Big data is transforming how we do business and how we work together in the modern world, with new ways to build business models, collect data and connect people and organizations, said Jim O’Neill, chief executive officer of O’Neil Group, a consulting firm that helps companies build their data architectures.
But while big data is becoming increasingly central to how companies use and interact with customers, it’s also become increasingly divisive, he said.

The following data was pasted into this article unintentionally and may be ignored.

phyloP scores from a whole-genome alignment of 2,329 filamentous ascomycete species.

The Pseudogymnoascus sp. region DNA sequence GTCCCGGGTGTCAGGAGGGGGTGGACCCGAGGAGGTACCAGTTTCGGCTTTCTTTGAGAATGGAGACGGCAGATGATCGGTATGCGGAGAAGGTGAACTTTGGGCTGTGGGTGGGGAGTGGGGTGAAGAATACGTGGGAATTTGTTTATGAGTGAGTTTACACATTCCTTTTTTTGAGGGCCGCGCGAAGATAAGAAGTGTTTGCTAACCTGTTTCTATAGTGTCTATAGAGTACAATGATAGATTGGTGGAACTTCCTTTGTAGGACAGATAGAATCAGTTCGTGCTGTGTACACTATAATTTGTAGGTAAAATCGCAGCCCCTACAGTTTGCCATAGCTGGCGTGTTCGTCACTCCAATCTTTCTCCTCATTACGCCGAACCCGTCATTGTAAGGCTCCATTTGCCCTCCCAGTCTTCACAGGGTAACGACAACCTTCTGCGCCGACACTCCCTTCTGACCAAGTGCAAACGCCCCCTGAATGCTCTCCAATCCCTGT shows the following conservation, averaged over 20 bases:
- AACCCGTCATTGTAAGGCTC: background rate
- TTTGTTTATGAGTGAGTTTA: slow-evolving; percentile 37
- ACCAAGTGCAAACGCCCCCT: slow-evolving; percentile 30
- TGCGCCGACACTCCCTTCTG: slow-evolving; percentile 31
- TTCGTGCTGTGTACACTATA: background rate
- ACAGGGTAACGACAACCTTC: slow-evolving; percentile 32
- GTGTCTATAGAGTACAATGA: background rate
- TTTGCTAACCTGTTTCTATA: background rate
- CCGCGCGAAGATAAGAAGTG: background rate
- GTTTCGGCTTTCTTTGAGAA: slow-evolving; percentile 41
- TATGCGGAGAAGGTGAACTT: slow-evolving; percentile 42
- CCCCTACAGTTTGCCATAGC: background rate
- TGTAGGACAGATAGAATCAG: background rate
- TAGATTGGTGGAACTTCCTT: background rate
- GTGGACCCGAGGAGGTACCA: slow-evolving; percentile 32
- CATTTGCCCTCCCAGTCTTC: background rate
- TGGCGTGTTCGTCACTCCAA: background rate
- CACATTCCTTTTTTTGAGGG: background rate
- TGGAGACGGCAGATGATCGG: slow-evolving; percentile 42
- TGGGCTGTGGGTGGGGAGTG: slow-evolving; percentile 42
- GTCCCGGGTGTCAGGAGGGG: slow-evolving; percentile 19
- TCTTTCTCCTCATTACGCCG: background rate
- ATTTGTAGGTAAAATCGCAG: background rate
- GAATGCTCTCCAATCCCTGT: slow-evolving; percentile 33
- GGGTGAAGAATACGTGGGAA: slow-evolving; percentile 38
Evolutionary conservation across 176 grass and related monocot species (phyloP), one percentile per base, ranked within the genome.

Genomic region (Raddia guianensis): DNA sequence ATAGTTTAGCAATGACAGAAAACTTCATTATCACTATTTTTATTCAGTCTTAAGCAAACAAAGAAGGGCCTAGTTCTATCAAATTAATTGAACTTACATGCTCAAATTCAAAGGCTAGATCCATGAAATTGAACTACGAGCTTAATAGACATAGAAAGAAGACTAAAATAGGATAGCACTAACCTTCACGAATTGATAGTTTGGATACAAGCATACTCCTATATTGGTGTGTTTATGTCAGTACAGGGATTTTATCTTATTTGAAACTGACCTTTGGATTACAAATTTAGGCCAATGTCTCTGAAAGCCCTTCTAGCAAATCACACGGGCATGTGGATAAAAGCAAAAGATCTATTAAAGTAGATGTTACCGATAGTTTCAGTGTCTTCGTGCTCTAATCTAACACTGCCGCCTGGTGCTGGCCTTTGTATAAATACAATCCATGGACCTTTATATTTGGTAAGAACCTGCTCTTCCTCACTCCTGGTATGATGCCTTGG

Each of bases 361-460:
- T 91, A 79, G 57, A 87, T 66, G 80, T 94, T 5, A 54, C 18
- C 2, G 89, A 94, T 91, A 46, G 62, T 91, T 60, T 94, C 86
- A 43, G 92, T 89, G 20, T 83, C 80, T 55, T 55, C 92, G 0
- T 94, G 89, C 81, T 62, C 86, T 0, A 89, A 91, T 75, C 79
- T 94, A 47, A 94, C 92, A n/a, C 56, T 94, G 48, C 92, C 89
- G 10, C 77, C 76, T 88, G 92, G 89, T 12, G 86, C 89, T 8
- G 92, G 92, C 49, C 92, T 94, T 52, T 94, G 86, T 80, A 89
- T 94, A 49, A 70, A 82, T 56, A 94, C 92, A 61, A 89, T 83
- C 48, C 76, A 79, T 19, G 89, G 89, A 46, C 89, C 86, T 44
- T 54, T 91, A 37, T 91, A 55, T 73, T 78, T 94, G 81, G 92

It’s becoming a source of anxiety for customers and employees.
“You have this debate going on in Silicon Valley,” O’Sullivan said.
“What does Big Data mean?
How does it fit into our business?
What does it mean for our employees?
What do they expect from us?
How are we going to deal with that?”
Big data has become so central to the way businesses work that employees and customers don’t want to hear it, said O’Brien, the founder of Data for America, a group that has called for a ban on Big Data.
“People are tired of hearing that they are being told they don’t have control over their data,” he said in an interview.
“That’s really what’s happening.”
The new era of Big Data